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20 November 2010

Hardwood v. Laminate I want to order the flooring for my upper and lower hallways and guest room (250 feet total, plus probably another 10% margin for wastage) within the next few days, and am trying to come to a decision about what to order. [More:]The short list of options are:

- laminate that looks just like engineered hardwood for $1.99 a foot
- engineered bamboo for approximately $3.29 a foot
- engineered oak for approximately $4.70 a foot

I actually like the look of the laminate best, but I have a horrible feeling that if I cheap out now I'll wind up regretting it. The bamboo is a nice look at not a bad price, and I keep thinking I bet it's kind to feet. The oak would be the best match to the other wood floors in my house.

Mom-in-law just re-did her house, and was telling me about it as she was mulling over the choices. She said laminate looks fine but wears out a LOT sooner. Bamboo lasts significantly longer than laminate but oak will last forever. I don't know what she eventually decided to get, though.
posted by galadriel 20 November | 14:19
posted by amro 20 November | 14:48
Laminate flooring is susceptible to chips/scratches and pretty much can't be repaired. I'd choose from the other two. My choice would be the bamboo but it's your floor, so...
posted by dg 20 November | 17:30
I would go with the bamboo. I'm under the impression that bamboo is a grass that grows rather quickly, so it's seems more likely to be a sustainable choice than oak, which presumably takes a lot longer to grow. Plus it costs less.

We have new laminate in my kitchen (I rent), and while it looks good now, I wince every time we have to drag some furniture across it, and it just *feels* like it's going to start acquiring a permadirt look to it soon, even with regular cleaning.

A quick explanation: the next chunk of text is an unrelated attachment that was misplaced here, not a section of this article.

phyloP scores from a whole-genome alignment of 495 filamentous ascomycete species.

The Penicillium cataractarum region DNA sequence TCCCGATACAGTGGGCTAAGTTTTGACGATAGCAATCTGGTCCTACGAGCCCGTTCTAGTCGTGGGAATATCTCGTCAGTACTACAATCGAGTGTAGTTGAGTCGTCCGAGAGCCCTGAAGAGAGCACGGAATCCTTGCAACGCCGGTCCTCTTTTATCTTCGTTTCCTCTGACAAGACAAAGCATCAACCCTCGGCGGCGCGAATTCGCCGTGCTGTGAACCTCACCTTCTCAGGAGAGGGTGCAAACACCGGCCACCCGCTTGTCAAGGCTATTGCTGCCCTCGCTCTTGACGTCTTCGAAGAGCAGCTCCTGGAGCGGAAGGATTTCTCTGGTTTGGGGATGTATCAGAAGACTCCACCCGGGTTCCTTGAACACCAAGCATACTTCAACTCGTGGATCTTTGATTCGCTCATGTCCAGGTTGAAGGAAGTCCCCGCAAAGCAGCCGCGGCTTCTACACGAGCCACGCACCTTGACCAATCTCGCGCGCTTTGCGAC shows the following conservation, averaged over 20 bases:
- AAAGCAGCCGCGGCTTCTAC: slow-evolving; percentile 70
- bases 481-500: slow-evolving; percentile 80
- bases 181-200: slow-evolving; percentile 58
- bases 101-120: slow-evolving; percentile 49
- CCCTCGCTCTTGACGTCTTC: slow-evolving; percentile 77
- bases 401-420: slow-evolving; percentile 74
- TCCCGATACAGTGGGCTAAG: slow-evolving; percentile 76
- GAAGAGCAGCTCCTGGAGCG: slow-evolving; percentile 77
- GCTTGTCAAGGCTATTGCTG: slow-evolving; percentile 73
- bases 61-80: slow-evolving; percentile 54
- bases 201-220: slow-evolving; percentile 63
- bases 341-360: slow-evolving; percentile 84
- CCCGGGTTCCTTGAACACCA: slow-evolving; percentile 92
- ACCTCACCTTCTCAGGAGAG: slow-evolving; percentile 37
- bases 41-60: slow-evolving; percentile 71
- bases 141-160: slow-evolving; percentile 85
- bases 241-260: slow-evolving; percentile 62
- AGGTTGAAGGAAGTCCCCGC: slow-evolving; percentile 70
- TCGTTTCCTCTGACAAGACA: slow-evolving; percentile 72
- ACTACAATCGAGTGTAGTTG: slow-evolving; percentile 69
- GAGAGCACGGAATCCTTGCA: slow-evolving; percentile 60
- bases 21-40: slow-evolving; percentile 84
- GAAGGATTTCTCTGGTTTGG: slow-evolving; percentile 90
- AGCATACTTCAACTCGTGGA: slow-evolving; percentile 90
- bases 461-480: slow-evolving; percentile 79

posted by aniola 20 November | 17:37
The laminate has a 25 year warranty, so I'm thinking it can't wear out that quickly.
posted by Orange Swan 20 November | 18:05
The quality level of the laminate makes a huge difference, most laminates come in low/medium/high quality range with the pricing & durability to match.

I have very cheap laminate (IKEA Tundra) in my very low-traffic studio and mid-range laminate (Mohawk) in the hallway. The Tundra has been down for about 10 years and has held up well except for where it's gotten wet: even a few droplets of water on a crack and the edge swells slightly leaving it susceptible to chipping, even though I glued the boards together when I did the install. Overall, it still looks good enough and I'm pleased with it as it cost 25 cents/sq' and I installed it as more of a temporary solution that has since far exceeded my expectations & timeline. I wouldn't recommend it, though.

The Tundra has only been down for a year but as it's adjacent to two bathrooms, 4 bedrooms, the foyer and is the main hallway of the house it takes quite a beating. It looks just as it did when it was first installed. We got this brand at Costco: as a pre-installation experiment, I took the sample home and dunked it in a bucket of water with a brick to hold it down. Two weeks later, the sample piece looked unchanged, so I figured it would hold up under use.